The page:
If only the people who engage in “road rage” would engage in “corporate rage” when they are harmed by cover-ups or hazardous products and gouging services, aloof CEOs would start getting serious about safety and fair play. With press report after press report documenting how big business stiffs millions of its consumers and workers, why is it that more of these victims do not externalize some of their inner agonies by channeling them into civic outrage?
It has happened on occasion and with good results. After Candy Lightner lost her daughter to a drunk driver, she founded Mothers Against Drunk Driving (MADD) in 1980 as the only way she could deal with her intense grief. Asked what her principal motivation was in building a national movement to put homicide-producing drunk drivers behind bars, she replied: “Revenge.”
Medical malpractice victims or their next of kin have started special lobbying associations to stop the attempt by the insurance companies and physician lobbies to weaken the rights of patients to have their full day in court against their negligent harm doers. They also inform the public about the need to discipline bad doctors and careless hospitals so as to reduce some of the 100,000 fatalities a year (according to the Harvard School of Public Health) from malpractice.
Jean Rexford started such a group—the Connecticut Center for Patient Safety—in 2005 to press for quality health care through the media and before the state legislature.
Joanne Doroshow, a public interest lawyer, has gathered people injured by defective products as well as negligent medical procedures to testify and lobby a callous Congress often on the verge of usurping the state courts and these vulnerable victims’ access to justice.
For the most part, however, Americans swallow their grievances and try to muddle through their disrupted lives with subdued anger. A major reason for this external passivity is that the plutocrats and oligarchs have signaled that it is futile to even try to make a challenge or a ruckus. The “you can’t fight the Big Boys” feeling starts in the schools where youngsters are given no instruction and no experience (such as learning how to use small claims courts) in pursuing their remedies when defrauded or wrongfully injured. They are scarcely educated about our courts of law and the duty and role of civil juries—rooted in the Seventh Amendment to our Constitution—in judging the facts about wrongs.
Let’s refer to some recent examples. You may have read news stories about drug companies suddenly spiking the cost of specialized drugs 100 fold or more, or “price gouging of old drugs,” in the words of Johns Hopkins’ Dr. Martin A. Makary. The era of the $1,000 pill per day has arrived.
Picture the scene – companies that have monopoly patent ownership of drugs (many based on taxpayer funded research and development) are essentially telling their customers with life-threatening diseases that they have to “pay or die” for unique drugs that are priced at more than $100,000 per patient per year, unless they have an insurance company to pay the tab. Already, those insurance companies that do pay, along with Medicaid and Medicare, are staggering under the sharp surge in costs during the past two years. A casual Congress is just starting to notice its responsibilities here.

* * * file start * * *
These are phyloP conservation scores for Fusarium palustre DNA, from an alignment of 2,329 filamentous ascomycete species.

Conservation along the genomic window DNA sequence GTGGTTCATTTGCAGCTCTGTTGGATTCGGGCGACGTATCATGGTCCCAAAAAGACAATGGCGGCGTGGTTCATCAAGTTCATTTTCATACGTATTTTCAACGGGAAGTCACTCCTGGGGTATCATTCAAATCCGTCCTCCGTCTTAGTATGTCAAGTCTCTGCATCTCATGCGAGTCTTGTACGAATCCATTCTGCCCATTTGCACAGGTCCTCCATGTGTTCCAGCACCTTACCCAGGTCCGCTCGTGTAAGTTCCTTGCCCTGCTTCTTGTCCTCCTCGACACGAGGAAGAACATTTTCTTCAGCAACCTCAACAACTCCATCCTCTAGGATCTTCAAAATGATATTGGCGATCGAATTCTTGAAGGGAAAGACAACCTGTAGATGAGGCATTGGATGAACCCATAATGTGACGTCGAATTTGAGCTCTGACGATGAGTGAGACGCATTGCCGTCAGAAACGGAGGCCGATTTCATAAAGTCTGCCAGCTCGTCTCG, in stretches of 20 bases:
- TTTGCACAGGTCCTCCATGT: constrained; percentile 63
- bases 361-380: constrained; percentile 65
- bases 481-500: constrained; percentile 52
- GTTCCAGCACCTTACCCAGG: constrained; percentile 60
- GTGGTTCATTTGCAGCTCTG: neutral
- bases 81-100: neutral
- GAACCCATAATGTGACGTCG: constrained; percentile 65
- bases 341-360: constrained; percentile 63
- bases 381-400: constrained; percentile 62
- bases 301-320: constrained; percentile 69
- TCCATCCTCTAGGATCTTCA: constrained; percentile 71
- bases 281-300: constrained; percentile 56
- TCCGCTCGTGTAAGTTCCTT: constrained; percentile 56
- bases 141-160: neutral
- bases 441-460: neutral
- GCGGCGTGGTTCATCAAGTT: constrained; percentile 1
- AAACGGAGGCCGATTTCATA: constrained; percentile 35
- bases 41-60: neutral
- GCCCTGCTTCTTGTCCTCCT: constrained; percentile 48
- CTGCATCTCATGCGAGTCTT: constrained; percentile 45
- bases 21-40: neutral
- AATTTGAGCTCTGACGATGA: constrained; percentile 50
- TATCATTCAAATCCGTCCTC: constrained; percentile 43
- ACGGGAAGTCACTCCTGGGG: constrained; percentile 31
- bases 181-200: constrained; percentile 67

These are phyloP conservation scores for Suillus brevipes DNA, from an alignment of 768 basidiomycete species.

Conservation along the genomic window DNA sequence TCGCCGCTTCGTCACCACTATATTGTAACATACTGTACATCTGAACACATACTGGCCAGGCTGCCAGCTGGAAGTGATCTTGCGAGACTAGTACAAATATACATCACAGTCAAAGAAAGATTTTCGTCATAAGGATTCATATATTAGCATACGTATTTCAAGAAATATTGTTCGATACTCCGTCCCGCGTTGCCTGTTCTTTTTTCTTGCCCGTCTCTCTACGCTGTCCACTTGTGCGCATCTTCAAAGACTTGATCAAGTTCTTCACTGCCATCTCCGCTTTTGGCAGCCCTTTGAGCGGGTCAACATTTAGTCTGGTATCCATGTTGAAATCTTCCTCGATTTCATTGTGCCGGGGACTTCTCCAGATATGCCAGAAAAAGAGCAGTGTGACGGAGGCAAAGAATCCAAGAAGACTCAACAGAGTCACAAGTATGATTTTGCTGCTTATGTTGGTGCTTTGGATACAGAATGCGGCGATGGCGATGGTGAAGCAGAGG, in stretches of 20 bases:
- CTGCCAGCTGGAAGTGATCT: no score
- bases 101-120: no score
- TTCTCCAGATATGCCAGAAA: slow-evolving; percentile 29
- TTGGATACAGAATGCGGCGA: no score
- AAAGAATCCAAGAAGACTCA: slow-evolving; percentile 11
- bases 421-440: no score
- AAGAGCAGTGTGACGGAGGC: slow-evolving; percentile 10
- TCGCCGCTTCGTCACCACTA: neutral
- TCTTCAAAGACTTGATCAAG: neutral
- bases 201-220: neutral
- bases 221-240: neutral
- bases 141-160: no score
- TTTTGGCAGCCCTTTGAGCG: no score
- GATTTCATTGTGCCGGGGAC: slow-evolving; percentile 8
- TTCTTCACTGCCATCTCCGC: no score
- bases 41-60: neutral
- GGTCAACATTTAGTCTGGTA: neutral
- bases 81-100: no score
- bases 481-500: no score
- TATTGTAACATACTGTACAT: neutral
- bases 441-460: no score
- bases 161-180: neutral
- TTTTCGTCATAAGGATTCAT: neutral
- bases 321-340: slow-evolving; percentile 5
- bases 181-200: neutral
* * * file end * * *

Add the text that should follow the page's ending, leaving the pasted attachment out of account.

On December 22, 2015, the New York Times reported that Fred Kellerman, a retired car salesman from Los Angeles, was receiving a drug for free for his rare neuromuscular disease. The drug improved his life dramatically.
Then he learned that a pending FDA approval, with a seven year patent monopoly, could raise the price to $100,000 per patient. There are thousands of terrified patients and families in the same situation as Mr. Kellerman. Fright needs to motivate organization. They would receive media and Congressional attention with their heartfelt stories and expressed sense of injustice.
Gilead Sciences, Inc. bought a company that had a drug to cure Hepatitis C with a 12 week regime. It started selling it for $1,000 a pill a day in 2013 or $84,000 for the full treatment. In one year, Gilead took in more than $10 billion from the drug, Sovaldi.
But in Egypt, where there are nine million people suffering from Hepatitis C, Gilead agreed with the government of that poor country to sell it for $10 a pill which is then dispensed free by the Health Ministry to ailing Egyptians.
“Do you Americans love Egyptians more than yourselves?” asked Hany Tawfil, one of the first Egyptians to take Sofosbuvir (Sovaldi), according to the New York Times, adding, “Why aren’t you putting pressure on Gilead to sell to you at a reasonable price, too?”
Good question. And why aren’t more students and recent college graduates organizing to rebel against their gouging student loans – an exploitation unheard of in other western countries? Why aren’t consumers who are being sued unlawfully by aggressive debt collectors or being crammed on their telephone bills charged for so-called services they never requested?
Short of organizing into a demanding group, why can’t more people just shout out via telephone, letter, e-mail, text message, to anyone who could do something or at least spread the word. Just a growing rumble from the people has gotten elected officials moving, including President Richard Nixon who signed wonderful bills into law that he never wanted. But he feared the rising RUMBLE FROM THE PEOPLE. Who can stop you from rumbling?
Happy New Year!